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Old 04-01-2013, 07:04 PM
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clear coat to thin???

I painted and clear coated my first car. Looks good in most places EXCEPT around all the windows and windshield post. It's kind of sandy feeling and lacks the smoth shine. I'm guessing I sprayed the clear to thin. What can I do to fix it? Please be specific.
Many thanks,
Peanut

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Old 04-01-2013, 07:28 PM
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easiest way is wet sand the panel and reclear. If it's just a little dry sometimes you can wet sand and buff.
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Old 04-01-2013, 07:47 PM
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If it's too thin (and no one here can tell you if it is or isn't) then you need to apply more. If you cut it smooth you will then be leaving even less and the layer of clear is your UV protection, it is very important. Clear failing is often, very often do to it being too thin and it just breaks down.

So sanding it and applying more clear is recommended by me simply because we don't know what is there. If you knew that you applied plenty and then the last coat somehow you didn't keep it wet, well that is another story. But if you didn't hit those areas good on every coat, it's thin, and needs to be corrected.

Brian
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Old 04-01-2013, 08:43 PM
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I remember an old boss of mine tried his hand at painting. man oh man did we get a laugh out of that one. Anyhow, down low was really peely and I told him it was cause he got lazy and didn't get down there and focus on keeping the gun even heel and 6-9" away. He then thought it would buff out. I told him I would game plan the buffing around the dry area and would hit it first in case it burns thru then I didn't waste time buffing areas that would need painting because of the break thru. even babying the buffer it still broke thru. Dry spray is an instant re paint cause even if you have 3 dry coats of clear in that area it might not be enough and if it is, how long can it last?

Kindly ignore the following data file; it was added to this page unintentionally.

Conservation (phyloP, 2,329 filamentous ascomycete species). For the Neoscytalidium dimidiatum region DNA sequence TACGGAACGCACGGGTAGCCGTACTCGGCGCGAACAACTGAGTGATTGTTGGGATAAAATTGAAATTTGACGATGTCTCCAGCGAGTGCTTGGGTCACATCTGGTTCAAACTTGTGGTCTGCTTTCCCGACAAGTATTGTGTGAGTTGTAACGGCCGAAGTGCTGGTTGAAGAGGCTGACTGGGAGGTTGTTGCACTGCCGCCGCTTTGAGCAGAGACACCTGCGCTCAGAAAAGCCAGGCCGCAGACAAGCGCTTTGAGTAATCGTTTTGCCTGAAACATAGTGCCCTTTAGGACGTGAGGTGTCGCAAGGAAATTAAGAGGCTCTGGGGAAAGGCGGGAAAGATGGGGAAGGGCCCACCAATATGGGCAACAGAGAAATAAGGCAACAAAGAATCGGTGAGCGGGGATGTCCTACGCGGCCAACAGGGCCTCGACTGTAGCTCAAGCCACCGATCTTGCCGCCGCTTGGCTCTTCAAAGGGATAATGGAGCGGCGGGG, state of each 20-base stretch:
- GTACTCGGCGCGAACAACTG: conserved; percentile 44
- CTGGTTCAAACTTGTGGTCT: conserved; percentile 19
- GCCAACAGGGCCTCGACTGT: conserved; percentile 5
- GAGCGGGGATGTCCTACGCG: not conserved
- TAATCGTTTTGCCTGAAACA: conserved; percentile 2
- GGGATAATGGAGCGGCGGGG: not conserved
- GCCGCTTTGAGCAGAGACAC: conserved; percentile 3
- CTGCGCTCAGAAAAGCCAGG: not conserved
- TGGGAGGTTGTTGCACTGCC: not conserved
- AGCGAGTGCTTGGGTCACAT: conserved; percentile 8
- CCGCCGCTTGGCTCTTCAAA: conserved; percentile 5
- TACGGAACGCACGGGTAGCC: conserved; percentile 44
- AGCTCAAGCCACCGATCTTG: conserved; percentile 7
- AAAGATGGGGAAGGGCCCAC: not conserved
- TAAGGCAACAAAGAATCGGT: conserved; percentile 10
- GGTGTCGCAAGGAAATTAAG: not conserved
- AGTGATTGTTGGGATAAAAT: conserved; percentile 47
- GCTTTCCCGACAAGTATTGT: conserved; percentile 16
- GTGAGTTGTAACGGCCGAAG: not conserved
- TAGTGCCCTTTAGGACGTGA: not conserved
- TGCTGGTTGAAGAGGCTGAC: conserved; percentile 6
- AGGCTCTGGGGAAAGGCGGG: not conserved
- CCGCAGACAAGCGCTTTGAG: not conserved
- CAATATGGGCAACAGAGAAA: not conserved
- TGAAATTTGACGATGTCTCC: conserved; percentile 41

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Old 04-01-2013, 09:24 PM
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What grit wet sand? Do I only sand the bad (thin) area or should I extend into a little good clear coat? When I re- clear coat, how far should I overlap from the thin and onto the good clear coat?
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Old 04-02-2013, 05:14 AM
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"Martinsr", Brian is 100% correct in what he posted, no one here knows how much clear you applied on the areas that appear to be dry and burning through when you sand the clear is a possibility. I would get some 800 wet paper...and start trying to sand the areas that are in question. Go over these areas very gently, apply minimal pressure on the sand paper and knock the tops off the dry sprayed area. When you have done this, dry the area you have just sanded and you should see shiny spots and dull spots. You need to get the shiny spots dull. For this I would recommend a grey or white 3M Scotch Brite pad. As with wet sanding, use water with the Scotch Brite pad and again, gently go over the sanded area, dry the area and see if all of the surface that you want to re-clear is dull. Pay special attention to the edges, corners and any where that paint may have a tendency to peel.

Now you have a bigger problem and that is where are these dry areas? You mention that they where "around all the windows and windshield post", if the dry areas are on the lower part of the windows on the door, lower areas of the windshield and rear window then as you mentioned, how far do you overlap the fresh clear onto the surfaces that your happy with. To answer your question you would need to answer the question I just asked.

Pictures would help, knowing what kind of vehicle your painting would help (we could then determine if there are any body lines that could be used to hard mask so no new clear goes onto the clear that your happy with). If there aren't any cut off lines to mask for re-clearing then you have two options, learn how to blend and polish clear or re-clear the whole car. Sometimes, especially if your not well versed in blending clear, re-clearing the entire panel or in may instances, the whole car is your best option for overall success.

I'm sorry to be the bearer of bad news, but these are the facts so please answer the questions so we can better help you in this situation.

Ray
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Old 04-02-2013, 09:38 AM
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Originally Posted by 69 widetrack View Post